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Get to know Central Otago Pinot Noir: Good, better, best

Have you ever wanted to know more about a great wine region but didn’t know where to start? Bob Campbell MW's picks Pinot Noirs from Central Otago, which show what makes this wine region great, in three bottles – good (affordable), better (medium-priced) and best (money no object)...

The world’s most southerly wine region, Central Otago covers a large area of diverse soils from broken schist and clays to heavy silt loams, gravels and light sands. Overlay that with a wide range of climatic conditionsand it is easy to understand why Central Otago produces such a diverse range of Pinot Noir styles.

The distinguishing features that make many Central Otago Pinot Noirs stand out from other regional styles are impressive fruit density and a silken texture. Some also boast a Central Otago signature of wild thyme – the herb was planted in the 1850s by gold miners and now covers the hills.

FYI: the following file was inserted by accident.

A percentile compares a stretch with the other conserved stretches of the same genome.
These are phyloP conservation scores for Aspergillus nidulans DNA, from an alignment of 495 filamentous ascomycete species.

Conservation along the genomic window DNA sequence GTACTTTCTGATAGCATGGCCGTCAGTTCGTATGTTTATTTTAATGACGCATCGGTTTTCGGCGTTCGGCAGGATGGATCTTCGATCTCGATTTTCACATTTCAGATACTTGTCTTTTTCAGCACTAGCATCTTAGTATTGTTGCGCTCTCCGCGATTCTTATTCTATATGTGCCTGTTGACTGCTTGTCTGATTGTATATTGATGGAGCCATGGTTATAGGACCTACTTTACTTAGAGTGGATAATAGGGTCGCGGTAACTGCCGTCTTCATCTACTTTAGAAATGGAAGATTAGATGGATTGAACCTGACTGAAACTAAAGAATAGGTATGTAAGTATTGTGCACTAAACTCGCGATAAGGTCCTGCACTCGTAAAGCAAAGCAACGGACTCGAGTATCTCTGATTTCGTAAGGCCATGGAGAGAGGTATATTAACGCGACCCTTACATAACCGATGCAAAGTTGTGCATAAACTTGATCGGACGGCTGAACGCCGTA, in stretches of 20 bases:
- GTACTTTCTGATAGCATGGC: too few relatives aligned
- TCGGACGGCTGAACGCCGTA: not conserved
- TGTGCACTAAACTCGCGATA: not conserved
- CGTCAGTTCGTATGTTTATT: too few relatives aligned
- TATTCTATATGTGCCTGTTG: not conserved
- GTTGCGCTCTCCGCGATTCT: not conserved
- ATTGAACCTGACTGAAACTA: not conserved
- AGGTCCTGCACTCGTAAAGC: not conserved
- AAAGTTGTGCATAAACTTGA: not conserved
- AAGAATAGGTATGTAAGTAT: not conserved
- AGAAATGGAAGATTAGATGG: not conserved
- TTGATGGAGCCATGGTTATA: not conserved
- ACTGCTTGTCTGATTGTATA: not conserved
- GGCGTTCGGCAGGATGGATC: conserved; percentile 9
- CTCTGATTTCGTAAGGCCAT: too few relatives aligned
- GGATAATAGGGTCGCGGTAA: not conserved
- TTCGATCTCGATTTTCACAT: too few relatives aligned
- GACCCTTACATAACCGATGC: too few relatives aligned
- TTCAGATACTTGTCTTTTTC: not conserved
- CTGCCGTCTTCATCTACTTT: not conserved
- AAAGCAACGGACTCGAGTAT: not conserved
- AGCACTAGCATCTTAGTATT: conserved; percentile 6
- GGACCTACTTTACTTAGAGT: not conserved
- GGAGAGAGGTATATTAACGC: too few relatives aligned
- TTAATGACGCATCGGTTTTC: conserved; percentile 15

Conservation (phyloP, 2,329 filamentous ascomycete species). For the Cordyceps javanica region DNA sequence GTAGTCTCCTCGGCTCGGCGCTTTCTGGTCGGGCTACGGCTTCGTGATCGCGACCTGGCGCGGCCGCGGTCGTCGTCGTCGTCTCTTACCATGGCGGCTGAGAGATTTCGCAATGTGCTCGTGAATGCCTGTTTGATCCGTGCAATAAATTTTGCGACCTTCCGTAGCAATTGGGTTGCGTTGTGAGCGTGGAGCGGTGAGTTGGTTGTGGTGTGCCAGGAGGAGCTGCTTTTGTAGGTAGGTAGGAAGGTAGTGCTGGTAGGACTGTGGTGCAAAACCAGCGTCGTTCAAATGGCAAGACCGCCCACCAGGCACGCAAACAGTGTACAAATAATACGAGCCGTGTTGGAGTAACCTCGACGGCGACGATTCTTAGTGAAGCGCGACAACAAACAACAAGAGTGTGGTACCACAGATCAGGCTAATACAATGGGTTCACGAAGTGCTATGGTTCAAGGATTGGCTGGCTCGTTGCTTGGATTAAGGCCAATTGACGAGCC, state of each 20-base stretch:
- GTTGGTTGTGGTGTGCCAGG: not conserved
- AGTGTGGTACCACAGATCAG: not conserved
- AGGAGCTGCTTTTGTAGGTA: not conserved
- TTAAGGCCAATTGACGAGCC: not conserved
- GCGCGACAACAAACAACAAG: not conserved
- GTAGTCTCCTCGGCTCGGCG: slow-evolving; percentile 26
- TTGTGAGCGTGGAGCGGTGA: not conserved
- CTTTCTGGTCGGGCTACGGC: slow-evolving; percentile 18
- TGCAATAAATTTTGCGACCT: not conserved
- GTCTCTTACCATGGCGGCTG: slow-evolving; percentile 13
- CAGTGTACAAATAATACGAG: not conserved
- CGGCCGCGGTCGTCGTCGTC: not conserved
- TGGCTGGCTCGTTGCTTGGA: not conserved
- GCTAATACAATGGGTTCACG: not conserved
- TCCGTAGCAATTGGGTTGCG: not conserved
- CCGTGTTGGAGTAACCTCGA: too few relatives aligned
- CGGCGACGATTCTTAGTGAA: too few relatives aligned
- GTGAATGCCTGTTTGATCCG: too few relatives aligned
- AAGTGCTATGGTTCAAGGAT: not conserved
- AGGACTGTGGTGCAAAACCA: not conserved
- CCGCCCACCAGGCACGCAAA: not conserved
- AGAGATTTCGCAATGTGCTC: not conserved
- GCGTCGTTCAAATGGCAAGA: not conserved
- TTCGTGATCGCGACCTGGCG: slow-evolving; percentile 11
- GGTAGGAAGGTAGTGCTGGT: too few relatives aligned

If you want to turn up the volume on fruit flavour, choose wines from the ‘three Bs’: Bannockburn, Bendigo and Cromwell Basin. If you prefer more vibrant and often edgier, high-energy wines, then try Pinot Noir from the cooler sub-regions of Wanaka, Gibbston or Alexandra.

Vintage makes a difference. 2017 saw a small harvest producing top wines. 2018 was the hottest vintage on record, producing many good wines. In contrast, 2019 was a wet vintage, with a good result. In 2020, expect ripe, concentrated wines with good acidities.

Price is a useful, though not infallible guide. More commercial, and cheaper, wines are likely to be a blend of vineyards, shipped in bulk to Europe and bottled. Handmade wines are often from a single organic vineyard, pruned and planted with quality in mind. You can taste the difference. The better, more expensive wines tend to be more ageworthy.

Good: Akarua, Rua Pinot Noir 2019 – 90 points
Better: Burn Cottage, Pinot Noir 2018 – 94 points
Best: Felton Road, Block 5 Pinot Noir 2017 – 100 points


Bob Campbell MW’s Central Otago Pinot Noir picks:

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